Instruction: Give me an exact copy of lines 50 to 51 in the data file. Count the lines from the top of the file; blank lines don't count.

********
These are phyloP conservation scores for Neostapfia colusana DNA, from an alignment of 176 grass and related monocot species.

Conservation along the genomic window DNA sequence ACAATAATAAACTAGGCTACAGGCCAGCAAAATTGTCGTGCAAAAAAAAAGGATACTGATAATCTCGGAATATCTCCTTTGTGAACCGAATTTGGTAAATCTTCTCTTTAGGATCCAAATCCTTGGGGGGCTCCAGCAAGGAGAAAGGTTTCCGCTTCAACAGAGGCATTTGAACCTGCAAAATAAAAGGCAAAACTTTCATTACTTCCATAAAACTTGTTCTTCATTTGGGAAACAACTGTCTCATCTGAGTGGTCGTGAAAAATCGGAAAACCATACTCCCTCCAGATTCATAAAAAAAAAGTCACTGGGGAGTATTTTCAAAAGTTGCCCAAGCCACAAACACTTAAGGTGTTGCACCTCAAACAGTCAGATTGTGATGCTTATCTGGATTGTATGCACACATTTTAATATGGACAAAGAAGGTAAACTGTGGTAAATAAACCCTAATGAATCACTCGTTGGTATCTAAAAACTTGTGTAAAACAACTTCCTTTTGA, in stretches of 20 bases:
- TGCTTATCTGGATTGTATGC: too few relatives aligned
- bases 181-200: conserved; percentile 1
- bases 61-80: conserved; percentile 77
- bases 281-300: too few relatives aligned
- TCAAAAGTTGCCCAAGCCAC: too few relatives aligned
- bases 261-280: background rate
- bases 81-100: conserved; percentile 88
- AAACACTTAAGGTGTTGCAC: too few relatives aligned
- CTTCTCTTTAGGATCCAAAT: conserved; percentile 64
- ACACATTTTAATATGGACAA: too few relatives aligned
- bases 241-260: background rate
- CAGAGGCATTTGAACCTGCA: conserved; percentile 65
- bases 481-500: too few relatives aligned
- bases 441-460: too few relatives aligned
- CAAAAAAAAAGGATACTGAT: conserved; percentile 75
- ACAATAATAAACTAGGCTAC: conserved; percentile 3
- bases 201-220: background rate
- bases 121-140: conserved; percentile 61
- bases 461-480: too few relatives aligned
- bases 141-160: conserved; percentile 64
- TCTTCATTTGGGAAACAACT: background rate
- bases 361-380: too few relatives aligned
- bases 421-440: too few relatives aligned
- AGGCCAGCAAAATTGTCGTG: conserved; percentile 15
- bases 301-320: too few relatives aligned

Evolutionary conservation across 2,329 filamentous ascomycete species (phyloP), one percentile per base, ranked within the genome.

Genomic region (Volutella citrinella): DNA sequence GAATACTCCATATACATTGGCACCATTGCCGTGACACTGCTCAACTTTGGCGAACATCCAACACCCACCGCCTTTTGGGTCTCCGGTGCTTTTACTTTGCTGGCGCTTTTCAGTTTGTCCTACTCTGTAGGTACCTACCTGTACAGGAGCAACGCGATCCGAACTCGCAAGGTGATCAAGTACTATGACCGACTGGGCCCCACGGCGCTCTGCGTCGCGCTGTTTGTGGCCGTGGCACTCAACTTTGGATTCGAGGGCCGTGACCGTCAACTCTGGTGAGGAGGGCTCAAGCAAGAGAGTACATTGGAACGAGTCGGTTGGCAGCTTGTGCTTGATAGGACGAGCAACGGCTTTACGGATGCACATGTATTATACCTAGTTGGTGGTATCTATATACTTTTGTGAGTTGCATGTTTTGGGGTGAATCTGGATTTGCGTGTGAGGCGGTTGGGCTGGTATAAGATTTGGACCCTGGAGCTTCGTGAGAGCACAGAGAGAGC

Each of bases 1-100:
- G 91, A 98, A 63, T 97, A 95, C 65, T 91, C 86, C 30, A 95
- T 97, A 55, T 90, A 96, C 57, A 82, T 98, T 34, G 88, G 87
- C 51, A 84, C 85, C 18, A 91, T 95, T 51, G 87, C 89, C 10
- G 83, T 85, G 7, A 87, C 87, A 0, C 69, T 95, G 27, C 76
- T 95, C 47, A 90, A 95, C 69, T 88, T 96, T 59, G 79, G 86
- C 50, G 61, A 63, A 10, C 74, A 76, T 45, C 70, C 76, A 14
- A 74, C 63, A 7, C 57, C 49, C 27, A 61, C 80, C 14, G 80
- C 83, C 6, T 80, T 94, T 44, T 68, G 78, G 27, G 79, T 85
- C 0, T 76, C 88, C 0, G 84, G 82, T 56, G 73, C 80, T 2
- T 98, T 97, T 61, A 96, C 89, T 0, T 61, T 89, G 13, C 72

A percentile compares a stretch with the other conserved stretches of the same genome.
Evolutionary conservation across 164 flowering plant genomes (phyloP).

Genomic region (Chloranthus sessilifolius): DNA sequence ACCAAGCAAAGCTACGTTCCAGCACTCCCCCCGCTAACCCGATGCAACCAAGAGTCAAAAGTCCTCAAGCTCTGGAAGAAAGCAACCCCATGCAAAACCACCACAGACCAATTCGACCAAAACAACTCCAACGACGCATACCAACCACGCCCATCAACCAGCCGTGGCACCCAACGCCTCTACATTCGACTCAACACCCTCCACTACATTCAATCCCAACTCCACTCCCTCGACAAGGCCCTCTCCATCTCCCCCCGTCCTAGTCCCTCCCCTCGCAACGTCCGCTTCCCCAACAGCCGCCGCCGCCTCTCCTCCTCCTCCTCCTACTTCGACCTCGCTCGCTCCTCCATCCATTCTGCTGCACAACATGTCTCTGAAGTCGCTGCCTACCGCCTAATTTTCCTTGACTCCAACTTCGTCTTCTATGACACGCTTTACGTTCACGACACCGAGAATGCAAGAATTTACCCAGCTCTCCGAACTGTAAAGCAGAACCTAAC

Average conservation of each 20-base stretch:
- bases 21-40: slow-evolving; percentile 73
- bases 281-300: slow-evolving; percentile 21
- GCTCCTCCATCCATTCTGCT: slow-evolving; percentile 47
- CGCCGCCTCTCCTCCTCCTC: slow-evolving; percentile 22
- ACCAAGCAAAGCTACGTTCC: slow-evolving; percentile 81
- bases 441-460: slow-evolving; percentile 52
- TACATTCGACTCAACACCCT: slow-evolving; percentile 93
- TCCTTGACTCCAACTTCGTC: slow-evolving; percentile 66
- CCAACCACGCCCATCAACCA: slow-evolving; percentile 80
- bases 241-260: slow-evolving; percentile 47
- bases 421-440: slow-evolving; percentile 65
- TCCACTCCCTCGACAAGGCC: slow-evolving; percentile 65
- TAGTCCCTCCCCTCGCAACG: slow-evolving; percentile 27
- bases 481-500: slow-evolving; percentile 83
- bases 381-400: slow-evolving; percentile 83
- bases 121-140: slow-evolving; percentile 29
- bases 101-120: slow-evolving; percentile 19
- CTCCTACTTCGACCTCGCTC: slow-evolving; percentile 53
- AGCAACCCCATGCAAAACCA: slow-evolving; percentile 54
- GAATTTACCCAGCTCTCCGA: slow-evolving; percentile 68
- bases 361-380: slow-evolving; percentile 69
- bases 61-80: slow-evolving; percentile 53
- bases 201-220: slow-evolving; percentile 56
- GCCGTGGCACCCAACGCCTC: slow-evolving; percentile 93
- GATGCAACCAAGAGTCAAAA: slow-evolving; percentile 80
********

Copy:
- bases 441-460: slow-evolving; percentile 52
- TACATTCGACTCAACACCCT: slow-evolving; percentile 93